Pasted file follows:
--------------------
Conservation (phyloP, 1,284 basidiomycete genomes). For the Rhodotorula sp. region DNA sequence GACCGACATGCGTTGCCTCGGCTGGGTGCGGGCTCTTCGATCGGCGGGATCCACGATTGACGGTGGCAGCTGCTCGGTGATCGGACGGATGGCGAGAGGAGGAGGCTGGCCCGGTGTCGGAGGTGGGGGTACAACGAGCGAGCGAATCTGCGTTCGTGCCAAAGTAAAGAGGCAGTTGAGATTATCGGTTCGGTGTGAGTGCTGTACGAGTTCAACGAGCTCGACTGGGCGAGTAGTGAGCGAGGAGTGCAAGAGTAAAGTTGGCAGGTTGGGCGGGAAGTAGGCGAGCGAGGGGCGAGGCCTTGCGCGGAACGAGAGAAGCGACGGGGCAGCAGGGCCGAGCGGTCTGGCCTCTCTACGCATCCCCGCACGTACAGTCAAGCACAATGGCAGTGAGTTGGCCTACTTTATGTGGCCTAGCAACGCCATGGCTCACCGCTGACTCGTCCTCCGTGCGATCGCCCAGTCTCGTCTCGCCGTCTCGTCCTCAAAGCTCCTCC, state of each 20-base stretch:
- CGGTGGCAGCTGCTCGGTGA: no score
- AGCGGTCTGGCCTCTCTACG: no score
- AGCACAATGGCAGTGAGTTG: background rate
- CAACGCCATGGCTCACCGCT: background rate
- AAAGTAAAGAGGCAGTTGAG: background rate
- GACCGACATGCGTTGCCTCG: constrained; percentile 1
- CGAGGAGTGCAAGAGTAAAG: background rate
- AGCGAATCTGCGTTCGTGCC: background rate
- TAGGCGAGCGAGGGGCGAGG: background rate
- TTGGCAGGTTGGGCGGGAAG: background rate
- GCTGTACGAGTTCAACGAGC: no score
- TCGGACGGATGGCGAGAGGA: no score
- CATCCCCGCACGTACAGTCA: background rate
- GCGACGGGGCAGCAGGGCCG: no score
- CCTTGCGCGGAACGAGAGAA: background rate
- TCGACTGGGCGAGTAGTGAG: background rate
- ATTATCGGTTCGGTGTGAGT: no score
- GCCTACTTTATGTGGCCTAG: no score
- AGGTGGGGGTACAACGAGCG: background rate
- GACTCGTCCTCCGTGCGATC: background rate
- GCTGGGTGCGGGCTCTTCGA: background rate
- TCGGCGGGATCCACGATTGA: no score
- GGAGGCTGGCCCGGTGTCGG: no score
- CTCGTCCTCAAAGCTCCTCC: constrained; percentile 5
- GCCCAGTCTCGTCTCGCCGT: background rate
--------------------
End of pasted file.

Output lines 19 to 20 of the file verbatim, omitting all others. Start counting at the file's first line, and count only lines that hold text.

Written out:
- GCCTACTTTATGTGGCCTAG: no score
- AGGTGGGGGTACAACGAGCG: background rate